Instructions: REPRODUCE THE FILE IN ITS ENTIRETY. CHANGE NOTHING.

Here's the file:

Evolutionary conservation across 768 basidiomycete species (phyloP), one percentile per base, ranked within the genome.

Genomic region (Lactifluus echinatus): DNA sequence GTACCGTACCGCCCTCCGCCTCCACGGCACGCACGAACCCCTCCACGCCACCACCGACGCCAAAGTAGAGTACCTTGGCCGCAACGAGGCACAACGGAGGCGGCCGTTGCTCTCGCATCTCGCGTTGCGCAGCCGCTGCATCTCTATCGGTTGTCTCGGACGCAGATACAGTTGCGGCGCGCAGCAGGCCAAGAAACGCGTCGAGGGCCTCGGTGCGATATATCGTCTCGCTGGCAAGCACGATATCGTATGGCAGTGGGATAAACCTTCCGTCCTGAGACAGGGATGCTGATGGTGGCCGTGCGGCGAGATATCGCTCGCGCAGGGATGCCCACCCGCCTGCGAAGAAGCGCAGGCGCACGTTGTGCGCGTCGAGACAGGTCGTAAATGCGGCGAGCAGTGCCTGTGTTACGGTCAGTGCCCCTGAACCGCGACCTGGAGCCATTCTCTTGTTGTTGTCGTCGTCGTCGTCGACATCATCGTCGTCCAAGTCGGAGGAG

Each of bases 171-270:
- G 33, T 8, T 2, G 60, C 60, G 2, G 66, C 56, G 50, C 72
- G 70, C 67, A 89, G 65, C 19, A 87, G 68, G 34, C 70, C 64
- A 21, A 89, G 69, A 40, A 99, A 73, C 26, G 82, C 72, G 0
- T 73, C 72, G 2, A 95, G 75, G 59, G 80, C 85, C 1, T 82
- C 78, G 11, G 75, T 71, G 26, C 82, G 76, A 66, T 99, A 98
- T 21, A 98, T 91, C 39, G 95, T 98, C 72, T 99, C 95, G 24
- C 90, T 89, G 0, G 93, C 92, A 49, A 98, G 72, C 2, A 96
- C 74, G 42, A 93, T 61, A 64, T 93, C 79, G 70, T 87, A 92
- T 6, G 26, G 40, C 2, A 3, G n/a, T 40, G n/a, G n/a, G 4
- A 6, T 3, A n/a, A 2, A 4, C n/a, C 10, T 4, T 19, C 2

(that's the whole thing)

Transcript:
Evolutionary conservation across 768 basidiomycete species (phyloP), one percentile per base, ranked within the genome.

Genomic region (Lactifluus echinatus): DNA sequence GTACCGTACCGCCCTCCGCCTCCACGGCACGCACGAACCCCTCCACGCCACCACCGACGCCAAAGTAGAGTACCTTGGCCGCAACGAGGCACAACGGAGGCGGCCGTTGCTCTCGCATCTCGCGTTGCGCAGCCGCTGCATCTCTATCGGTTGTCTCGGACGCAGATACAGTTGCGGCGCGCAGCAGGCCAAGAAACGCGTCGAGGGCCTCGGTGCGATATATCGTCTCGCTGGCAAGCACGATATCGTATGGCAGTGGGATAAACCTTCCGTCCTGAGACAGGGATGCTGATGGTGGCCGTGCGGCGAGATATCGCTCGCGCAGGGATGCCCACCCGCCTGCGAAGAAGCGCAGGCGCACGTTGTGCGCGTCGAGACAGGTCGTAAATGCGGCGAGCAGTGCCTGTGTTACGGTCAGTGCCCCTGAACCGCGACCTGGAGCCATTCTCTTGTTGTTGTCGTCGTCGTCGTCGACATCATCGTCGTCCAAGTCGGAGGAG

Each of bases 171-270:
- G 33, T 8, T 2, G 60, C 60, G 2, G 66, C 56, G 50, C 72
- G 70, C 67, A 89, G 65, C 19, A 87, G 68, G 34, C 70, C 64
- A 21, A 89, G 69, A 40, A 99, A 73, C 26, G 82, C 72, G 0
- T 73, C 72, G 2, A 95, G 75, G 59, G 80, C 85, C 1, T 82
- C 78, G 11, G 75, T 71, G 26, C 82, G 76, A 66, T 99, A 98
- T 21, A 98, T 91, C 39, G 95, T 98, C 72, T 99, C 95, G 24
- C 90, T 89, G 0, G 93, C 92, A 49, A 98, G 72, C 2, A 96
- C 74, G 42, A 93, T 61, A 64, T 93, C 79, G 70, T 87, A 92
- T 6, G 26, G 40, C 2, A 3, G n/a, T 40, G n/a, G n/a, G 4
- A 6, T 3, A n/a, A 2, A 4, C n/a, C 10, T 4, T 19, C 2